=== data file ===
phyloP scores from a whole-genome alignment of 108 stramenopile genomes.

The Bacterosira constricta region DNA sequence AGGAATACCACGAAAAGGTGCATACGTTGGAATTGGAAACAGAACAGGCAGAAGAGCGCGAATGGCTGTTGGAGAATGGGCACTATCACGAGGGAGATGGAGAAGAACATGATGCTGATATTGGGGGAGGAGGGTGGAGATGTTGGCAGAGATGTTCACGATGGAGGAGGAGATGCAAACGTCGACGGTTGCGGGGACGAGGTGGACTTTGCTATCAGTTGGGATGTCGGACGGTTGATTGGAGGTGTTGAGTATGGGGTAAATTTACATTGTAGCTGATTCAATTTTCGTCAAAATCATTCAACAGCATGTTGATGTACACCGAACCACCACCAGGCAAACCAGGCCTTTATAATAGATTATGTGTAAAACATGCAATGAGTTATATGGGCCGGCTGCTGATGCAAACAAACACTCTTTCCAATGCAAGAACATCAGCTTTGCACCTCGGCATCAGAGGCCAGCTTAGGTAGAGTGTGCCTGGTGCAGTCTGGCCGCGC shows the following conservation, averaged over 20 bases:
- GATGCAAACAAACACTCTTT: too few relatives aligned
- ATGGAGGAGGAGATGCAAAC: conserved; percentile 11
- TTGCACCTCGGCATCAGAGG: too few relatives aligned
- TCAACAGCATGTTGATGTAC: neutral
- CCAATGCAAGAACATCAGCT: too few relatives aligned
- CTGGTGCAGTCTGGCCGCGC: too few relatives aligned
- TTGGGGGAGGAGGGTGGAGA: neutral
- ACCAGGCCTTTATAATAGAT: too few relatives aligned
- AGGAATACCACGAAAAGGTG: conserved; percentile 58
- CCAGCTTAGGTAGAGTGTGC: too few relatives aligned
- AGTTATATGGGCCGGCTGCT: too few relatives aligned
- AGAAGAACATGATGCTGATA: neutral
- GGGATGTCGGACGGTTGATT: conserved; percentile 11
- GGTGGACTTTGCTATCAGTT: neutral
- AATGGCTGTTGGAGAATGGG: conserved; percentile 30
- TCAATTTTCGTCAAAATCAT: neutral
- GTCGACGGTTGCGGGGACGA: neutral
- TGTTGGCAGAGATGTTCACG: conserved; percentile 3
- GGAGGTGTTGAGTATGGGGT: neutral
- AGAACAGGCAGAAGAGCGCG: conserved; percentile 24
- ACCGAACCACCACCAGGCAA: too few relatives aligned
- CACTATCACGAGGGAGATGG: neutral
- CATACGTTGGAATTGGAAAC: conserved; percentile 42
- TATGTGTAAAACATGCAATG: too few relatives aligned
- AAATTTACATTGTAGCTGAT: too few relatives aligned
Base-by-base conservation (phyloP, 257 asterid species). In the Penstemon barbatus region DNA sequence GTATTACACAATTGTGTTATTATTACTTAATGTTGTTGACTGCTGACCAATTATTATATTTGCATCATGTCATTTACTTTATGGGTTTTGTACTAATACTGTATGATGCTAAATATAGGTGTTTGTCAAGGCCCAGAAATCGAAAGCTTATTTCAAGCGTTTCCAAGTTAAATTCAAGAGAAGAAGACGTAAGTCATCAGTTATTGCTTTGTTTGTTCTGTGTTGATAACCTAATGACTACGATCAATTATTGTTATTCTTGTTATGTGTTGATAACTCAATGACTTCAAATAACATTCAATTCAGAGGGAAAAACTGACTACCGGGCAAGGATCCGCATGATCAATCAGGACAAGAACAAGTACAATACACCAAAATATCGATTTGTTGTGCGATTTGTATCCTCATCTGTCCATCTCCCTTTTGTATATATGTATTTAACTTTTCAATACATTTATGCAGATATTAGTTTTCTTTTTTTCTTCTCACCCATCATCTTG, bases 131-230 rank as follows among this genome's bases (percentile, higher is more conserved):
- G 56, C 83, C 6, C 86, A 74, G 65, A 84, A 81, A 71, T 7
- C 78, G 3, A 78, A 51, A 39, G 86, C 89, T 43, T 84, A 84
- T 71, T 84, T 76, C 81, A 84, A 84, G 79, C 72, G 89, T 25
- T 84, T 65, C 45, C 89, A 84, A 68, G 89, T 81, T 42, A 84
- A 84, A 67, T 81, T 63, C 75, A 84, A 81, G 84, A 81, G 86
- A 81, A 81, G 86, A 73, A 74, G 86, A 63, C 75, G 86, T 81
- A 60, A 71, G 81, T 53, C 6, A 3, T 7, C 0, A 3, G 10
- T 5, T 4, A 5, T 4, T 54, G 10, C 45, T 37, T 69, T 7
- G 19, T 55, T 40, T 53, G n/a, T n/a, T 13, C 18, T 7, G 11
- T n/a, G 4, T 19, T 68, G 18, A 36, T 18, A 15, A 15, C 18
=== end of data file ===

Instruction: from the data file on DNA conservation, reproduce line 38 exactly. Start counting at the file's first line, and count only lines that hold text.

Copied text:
- T n/a, G 4, T 19, T 68, G 18, A 36, T 18, A 15, A 15, C 18